June 2018 Newsletter

If you are listed on the provincial or federal public registry of companies as being a “director” of any corporation (including a non-profit or a charity) — or even if you are not a director but are effectively responsible for an incorporated company — you need to be aware of the tax risks and of the steps you can take to insulate yourself. Every year, the Canada Revenue Agency (CRA) and Revenu Québec (RQ) assess hundreds of directors to collect debts owing by their companies. In many of these cases, the director was not aware of this risk and of what they could have done to avoid personal liability. Countless Canadians have had their assets confiscated and their lives ruined though this mistake.

In the discussion below, references to the CRA apply to RQ as well, in Quebec where RQ administers not only provincial income tax and Quebec Sales Tax (QST), but also the GST/HST.

Under the Income Tax Act (ITA), a business can generally deduct any expenses that are incurred to earn business income, except where specifically prohibited.

Employees, by contrast, are only allowed to deduct expenses that are specifically allowed by the Act. Most of the rules allowing expenses contain various conditions and restrictions.

One condition that applies to many deductible employee expenses is that the employee be “required under the contract of employment” to pay the expenses. Normally, to claim such expenses the employee needs to be able to demonstrate that the employment contract states that the employee is required to incur the costs in question. Generally the employer needs to certify on Form T2200 that this condition is met, as required by Income Tax Act subsection 8(10).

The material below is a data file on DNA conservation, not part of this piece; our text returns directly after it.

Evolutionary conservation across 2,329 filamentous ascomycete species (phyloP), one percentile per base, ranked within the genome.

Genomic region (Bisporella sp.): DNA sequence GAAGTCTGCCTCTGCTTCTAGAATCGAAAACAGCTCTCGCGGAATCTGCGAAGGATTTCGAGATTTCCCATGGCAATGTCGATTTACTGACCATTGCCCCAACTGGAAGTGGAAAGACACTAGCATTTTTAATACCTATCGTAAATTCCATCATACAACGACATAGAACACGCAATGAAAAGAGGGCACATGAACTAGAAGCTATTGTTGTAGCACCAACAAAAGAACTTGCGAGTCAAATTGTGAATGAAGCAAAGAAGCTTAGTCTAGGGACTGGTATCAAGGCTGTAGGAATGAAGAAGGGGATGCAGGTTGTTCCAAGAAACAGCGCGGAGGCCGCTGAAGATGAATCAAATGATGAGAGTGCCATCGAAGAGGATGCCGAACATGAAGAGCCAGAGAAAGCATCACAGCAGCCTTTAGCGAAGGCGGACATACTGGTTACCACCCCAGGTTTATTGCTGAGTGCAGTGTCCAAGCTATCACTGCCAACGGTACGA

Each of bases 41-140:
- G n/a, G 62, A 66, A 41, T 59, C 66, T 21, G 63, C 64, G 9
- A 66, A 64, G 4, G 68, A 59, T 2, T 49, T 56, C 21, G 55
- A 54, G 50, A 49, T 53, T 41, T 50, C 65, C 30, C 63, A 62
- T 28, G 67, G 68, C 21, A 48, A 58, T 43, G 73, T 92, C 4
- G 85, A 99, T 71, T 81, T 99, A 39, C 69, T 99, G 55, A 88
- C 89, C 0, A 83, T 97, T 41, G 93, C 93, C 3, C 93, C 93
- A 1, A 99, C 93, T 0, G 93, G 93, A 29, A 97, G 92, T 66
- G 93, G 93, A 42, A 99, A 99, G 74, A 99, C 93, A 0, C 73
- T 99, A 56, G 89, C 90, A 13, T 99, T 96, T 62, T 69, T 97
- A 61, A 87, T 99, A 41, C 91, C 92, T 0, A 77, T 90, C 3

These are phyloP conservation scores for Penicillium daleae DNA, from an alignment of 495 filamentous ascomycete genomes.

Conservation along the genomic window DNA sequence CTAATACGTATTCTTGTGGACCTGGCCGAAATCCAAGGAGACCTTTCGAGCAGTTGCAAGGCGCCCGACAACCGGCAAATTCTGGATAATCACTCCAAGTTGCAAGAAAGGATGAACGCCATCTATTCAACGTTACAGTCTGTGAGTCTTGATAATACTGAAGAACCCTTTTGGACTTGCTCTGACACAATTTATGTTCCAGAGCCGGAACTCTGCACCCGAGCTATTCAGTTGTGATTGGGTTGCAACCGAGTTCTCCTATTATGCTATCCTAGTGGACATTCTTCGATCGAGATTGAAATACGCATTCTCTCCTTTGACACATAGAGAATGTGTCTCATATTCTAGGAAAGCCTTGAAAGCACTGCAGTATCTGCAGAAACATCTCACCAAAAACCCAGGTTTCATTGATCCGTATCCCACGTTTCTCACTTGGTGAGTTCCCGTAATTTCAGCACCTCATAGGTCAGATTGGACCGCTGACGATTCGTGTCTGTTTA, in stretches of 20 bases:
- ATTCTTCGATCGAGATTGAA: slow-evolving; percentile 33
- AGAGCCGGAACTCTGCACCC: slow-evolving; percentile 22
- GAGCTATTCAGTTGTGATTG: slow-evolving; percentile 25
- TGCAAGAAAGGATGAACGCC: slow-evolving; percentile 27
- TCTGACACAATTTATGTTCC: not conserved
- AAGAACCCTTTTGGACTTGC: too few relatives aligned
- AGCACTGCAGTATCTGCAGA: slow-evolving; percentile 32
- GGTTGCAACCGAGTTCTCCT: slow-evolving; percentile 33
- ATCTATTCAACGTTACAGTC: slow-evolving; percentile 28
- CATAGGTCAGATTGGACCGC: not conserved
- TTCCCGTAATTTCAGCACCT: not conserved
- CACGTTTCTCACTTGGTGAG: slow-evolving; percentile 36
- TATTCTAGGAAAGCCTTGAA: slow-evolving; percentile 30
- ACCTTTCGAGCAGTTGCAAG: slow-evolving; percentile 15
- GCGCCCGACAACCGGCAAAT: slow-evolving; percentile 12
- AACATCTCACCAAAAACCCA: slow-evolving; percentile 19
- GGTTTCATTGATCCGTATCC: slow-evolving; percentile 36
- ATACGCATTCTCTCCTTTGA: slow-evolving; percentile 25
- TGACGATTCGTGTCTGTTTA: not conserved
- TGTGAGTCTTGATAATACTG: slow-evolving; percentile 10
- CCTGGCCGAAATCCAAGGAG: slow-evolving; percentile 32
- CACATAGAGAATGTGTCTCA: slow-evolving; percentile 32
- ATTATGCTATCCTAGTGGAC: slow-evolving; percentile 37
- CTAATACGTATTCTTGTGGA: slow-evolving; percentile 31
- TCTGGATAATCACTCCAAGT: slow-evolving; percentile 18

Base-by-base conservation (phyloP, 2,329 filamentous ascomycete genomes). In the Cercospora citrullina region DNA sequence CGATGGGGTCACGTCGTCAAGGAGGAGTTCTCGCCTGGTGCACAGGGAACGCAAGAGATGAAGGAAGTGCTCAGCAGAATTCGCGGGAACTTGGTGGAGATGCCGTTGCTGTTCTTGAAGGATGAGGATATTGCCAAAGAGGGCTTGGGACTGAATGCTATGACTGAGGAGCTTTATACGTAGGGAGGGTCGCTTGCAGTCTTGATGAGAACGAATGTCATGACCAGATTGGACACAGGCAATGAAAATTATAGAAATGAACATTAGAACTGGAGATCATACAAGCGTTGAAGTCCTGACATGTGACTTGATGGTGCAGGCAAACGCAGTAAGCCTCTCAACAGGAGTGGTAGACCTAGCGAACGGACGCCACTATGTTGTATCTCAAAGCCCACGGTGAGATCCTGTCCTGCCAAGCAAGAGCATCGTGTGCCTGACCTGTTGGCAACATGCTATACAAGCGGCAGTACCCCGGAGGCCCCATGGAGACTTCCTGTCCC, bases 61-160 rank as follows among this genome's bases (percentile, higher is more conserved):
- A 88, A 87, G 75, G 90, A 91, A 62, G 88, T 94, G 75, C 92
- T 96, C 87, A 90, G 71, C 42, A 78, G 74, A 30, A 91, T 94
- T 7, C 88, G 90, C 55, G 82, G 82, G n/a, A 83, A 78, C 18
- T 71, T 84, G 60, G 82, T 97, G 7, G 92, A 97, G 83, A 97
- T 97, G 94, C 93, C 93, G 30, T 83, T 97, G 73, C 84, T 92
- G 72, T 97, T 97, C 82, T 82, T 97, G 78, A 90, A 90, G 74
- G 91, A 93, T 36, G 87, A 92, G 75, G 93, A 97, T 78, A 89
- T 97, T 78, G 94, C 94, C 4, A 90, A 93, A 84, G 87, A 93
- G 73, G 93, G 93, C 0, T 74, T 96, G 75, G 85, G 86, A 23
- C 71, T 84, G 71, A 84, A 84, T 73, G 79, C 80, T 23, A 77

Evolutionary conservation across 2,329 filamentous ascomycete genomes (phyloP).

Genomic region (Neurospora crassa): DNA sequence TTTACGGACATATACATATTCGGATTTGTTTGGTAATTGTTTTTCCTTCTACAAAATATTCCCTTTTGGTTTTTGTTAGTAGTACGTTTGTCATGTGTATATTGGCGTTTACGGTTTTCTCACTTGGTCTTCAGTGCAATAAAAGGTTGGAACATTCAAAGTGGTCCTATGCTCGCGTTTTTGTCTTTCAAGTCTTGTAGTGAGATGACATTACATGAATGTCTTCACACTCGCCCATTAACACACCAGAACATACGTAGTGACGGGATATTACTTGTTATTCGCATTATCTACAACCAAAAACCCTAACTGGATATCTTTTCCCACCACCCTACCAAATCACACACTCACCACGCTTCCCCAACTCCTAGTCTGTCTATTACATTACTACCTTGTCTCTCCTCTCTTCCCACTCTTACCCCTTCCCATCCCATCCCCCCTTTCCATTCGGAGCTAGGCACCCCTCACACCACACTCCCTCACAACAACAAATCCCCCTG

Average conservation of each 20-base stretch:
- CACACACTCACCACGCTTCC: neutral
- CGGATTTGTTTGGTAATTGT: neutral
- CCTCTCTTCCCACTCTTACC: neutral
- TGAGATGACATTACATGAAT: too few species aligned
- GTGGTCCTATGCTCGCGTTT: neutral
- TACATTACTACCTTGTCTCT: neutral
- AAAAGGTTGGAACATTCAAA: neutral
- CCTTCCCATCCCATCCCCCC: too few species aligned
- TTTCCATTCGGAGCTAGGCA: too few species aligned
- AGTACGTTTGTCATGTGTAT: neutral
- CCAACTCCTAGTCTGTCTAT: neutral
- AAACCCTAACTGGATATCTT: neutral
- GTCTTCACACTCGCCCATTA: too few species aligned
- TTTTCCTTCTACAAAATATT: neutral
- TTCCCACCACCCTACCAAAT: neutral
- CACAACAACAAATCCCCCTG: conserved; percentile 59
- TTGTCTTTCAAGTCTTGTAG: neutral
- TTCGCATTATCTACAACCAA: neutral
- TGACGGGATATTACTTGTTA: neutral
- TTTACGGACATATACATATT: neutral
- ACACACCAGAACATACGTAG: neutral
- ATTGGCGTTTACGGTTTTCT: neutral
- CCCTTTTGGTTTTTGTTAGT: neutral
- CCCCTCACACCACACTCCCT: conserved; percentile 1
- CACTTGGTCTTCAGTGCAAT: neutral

In the 2016 Budget, the newly-elected Liberals announced a large increase in the Child Tax Benefit, renamed the Canada Child Benefit. It is now $6,400 per year for each child under 6 and $5,400 for each child age 6-17. It is gradually phased out once the parents’ net income exceeds $30,000, but the phase-out is quite slow. For example, with 4 children age 6-17 the benefit disappears entirely only when the family net income reaches $211,375.

As originally announced, the Canada Child Benefit was not going to be indexed to inflation. Possibly the Liberals wanted future political credit for announcing increases, or else wanted the real cost eroded over time to reduce the federal deficit. However, the Parliamentary Budget Officer, in September 2016, publicized the fact that the new program would cost the government less than the old program by about 2025. As a result, indexing was restored, but it would not start until July 2020.

Do you ever want to look up and read legislation (passed by Parliament or a provincial legislature), or Court cases that you have read about? Here is a useful and free Web site to know about: canLii.org.

CanLII is the Canadian Legal Information Institute, a project of Canada’s law societies. It provides free and very efficient access to virtually all of Canada’s legislation, regulations and case law. You can search by title or case name, or search the full text of all the documents or a subset of them (e.g., just Tax Court of Canada cases, or just your province’s legislation).

Charitable donation receipts must meet every technical requirement

Two recent decisions of the Tax Court of Canada demonstrate how important it is to check your charitable donation receipts, in case the CRA challenges them on audit.

The Income Tax Regulations (subsection 3501(1)) state that every receipt must contain the following: